I bought a beautiful organic turkey from my local food co-op and trundled it to Philadelphia, where I was planning a magnificent sage- and butter-basted roast. Wine glass in one hand, already tipsy, I reached into the cavity of the turkey with the other hand, fishing around for the giblets bag, and came up empty.

"Huh," I thought. "Where is it?" I shrugged, stuffed the bird, and shoved it into my sister's oven. I switched from wine to Scotch. Hours passed. The cousins arrived. The turkey's skin was nearing charcoal-black, but it was still dripping red juice. Finally, I carved the thing; the meat was dry as dust. The cousins all agreed it was the best they had eaten in years. In its overheated cavity, surrounded by stuffing, I found the source of all that dark juice: the cooked giblets bag.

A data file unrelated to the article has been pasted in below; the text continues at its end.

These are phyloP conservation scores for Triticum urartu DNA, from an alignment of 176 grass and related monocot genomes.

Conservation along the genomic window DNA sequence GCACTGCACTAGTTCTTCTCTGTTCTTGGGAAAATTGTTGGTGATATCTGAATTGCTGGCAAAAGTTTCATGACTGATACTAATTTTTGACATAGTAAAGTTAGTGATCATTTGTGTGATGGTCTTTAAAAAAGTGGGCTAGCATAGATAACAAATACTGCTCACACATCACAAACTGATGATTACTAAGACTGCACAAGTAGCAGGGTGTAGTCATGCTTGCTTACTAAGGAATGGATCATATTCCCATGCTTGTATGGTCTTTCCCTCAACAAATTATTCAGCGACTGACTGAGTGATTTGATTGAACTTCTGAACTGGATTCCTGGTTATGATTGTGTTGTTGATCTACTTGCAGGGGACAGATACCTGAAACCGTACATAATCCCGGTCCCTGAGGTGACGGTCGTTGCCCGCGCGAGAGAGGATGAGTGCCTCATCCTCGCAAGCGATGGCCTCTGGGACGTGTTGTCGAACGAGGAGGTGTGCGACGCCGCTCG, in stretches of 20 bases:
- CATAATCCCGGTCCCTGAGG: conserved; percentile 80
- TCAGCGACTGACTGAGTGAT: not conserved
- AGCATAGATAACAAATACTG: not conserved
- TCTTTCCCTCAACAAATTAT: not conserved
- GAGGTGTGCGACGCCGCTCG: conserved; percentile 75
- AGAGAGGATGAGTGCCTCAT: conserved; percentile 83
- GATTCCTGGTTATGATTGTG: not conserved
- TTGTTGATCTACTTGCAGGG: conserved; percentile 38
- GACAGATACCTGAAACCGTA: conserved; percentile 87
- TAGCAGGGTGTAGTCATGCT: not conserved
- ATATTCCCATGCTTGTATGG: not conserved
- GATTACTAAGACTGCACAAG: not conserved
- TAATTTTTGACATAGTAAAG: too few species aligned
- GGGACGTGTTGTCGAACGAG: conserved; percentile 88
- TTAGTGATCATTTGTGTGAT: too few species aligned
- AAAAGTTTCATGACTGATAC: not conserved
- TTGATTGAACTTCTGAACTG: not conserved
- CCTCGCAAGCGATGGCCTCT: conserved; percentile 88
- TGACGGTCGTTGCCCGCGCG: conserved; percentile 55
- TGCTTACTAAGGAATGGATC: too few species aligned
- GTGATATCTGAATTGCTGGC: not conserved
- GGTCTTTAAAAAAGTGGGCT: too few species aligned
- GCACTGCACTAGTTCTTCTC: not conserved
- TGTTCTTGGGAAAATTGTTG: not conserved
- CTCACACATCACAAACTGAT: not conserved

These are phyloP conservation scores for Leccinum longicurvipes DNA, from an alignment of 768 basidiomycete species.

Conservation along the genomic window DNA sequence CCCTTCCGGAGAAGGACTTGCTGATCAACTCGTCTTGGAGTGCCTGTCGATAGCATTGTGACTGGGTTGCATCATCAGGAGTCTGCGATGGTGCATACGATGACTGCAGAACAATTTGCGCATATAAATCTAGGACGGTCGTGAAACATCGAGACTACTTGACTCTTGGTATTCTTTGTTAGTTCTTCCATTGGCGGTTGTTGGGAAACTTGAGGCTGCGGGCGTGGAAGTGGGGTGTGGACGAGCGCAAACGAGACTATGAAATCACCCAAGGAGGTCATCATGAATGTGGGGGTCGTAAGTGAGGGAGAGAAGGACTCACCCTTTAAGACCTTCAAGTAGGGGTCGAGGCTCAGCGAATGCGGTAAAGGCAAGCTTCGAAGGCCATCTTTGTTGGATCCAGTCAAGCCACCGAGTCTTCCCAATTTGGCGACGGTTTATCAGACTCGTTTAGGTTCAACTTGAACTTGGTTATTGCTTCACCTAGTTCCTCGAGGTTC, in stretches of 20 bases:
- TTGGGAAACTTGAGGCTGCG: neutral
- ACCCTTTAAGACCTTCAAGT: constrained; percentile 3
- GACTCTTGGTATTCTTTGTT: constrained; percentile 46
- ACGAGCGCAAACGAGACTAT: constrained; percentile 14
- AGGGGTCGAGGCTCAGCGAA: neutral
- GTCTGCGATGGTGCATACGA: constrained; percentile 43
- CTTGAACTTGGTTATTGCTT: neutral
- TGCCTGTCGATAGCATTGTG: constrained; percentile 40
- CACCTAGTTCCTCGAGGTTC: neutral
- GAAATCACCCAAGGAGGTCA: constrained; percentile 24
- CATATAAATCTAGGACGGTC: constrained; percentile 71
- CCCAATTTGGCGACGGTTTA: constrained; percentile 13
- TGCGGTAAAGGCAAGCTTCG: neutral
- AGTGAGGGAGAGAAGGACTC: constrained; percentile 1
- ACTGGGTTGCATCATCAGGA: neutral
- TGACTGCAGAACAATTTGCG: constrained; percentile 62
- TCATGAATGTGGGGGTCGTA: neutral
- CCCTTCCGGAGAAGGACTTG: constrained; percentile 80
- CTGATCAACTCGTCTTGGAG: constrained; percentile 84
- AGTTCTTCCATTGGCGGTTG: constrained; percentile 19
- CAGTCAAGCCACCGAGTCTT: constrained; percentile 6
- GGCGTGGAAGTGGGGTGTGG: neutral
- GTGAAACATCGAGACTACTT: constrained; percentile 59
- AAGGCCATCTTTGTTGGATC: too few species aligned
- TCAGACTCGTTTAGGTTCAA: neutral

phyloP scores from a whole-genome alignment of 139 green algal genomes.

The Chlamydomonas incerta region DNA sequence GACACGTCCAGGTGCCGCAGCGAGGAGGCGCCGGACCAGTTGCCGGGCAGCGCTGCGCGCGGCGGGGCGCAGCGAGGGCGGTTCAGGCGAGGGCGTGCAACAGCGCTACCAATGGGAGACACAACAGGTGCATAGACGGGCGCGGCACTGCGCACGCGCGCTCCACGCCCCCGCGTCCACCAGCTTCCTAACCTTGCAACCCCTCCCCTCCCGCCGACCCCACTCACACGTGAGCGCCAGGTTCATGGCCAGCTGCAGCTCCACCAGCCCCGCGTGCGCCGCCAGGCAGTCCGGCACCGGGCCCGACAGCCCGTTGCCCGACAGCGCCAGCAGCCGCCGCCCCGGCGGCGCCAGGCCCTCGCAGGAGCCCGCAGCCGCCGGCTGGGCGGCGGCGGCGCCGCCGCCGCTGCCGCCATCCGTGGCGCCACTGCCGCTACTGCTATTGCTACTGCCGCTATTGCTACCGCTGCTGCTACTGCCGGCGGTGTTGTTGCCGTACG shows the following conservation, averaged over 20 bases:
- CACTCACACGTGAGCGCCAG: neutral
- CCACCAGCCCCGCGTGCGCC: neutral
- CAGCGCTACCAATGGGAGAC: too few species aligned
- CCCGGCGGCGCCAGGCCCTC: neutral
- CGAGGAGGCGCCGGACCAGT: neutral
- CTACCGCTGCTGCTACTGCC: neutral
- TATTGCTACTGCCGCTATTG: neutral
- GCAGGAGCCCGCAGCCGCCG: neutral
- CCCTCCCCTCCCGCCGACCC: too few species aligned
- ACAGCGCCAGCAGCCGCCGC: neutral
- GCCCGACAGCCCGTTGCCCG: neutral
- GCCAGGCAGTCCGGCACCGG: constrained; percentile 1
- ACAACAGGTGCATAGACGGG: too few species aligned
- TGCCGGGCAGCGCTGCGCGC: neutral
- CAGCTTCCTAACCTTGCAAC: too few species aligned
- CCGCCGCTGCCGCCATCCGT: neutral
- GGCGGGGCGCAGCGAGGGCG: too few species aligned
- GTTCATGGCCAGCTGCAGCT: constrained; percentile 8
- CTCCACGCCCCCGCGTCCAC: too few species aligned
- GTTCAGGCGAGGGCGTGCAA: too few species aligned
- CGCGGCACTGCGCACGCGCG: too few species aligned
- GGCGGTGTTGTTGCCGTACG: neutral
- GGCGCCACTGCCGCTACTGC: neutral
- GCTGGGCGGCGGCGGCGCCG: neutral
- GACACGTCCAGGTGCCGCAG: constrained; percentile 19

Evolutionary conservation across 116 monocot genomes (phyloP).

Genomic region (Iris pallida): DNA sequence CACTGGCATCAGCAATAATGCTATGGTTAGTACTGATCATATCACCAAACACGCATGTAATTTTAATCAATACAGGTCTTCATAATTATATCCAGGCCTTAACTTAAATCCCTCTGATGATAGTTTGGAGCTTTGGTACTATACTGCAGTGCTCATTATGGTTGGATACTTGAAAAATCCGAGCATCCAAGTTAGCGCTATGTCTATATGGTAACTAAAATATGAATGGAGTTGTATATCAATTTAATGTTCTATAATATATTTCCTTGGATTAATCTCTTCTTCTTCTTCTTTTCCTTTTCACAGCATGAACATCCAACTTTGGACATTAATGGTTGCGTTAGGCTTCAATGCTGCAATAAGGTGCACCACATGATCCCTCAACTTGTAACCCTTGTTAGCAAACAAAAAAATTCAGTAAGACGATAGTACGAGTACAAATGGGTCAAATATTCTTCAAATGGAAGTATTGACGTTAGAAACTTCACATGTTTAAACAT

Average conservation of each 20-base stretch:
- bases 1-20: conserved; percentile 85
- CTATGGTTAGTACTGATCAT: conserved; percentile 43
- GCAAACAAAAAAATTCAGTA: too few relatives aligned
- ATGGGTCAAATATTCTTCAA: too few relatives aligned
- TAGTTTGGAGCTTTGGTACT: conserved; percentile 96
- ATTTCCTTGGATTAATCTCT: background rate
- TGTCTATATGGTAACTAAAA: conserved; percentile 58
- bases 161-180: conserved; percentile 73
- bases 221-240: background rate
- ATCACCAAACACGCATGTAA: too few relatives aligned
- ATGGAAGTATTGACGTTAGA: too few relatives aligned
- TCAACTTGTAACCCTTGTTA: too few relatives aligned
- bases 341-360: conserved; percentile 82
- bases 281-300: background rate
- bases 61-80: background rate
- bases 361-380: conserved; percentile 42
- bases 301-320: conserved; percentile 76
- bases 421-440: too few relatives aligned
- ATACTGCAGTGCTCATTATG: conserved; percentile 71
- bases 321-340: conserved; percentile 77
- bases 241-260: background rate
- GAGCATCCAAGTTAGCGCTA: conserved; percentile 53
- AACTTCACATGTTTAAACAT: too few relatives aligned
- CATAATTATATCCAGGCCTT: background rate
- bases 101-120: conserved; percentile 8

My father yelled his guts out while preparing his Thanksgiving turkey. I, in turn, had left the guts inside—a metaphor, I suppose, for all the ways he had gotten under my skin. The next day, I stood at his bed, empty-handed, aching to get the heck out of there; aching, too, with guilt because of it. I couldn't bring myself to express any of my feelings. He managed one of the few words remaining in his stroke-damaged brain to describe his. "Embarrassed," he said.

This week, when I try to roast my next turkey, it will have been six months since my father died. I imagine that his drunken spirit will be in the kitchen, Canadian Club on ice in hand, hollering at me in a way so unnerving that I'll over-roast the bird (or over-baste it, or undercook it, or just throw it out the window in a middle-aged act of rebellion). No matter what happens, I have told myself, I'll make the damned thing on my own terms, keeping the wine glasses and the rocks glasses at bay until the skin is nicely burnished and the juices run almost clear. The cousins will say it's the best turkey they have ever eaten, really. As I cook, I'll ask little of my kid; I'll be gentle with my girlfriend. I will feel, I swear, like a million bucks.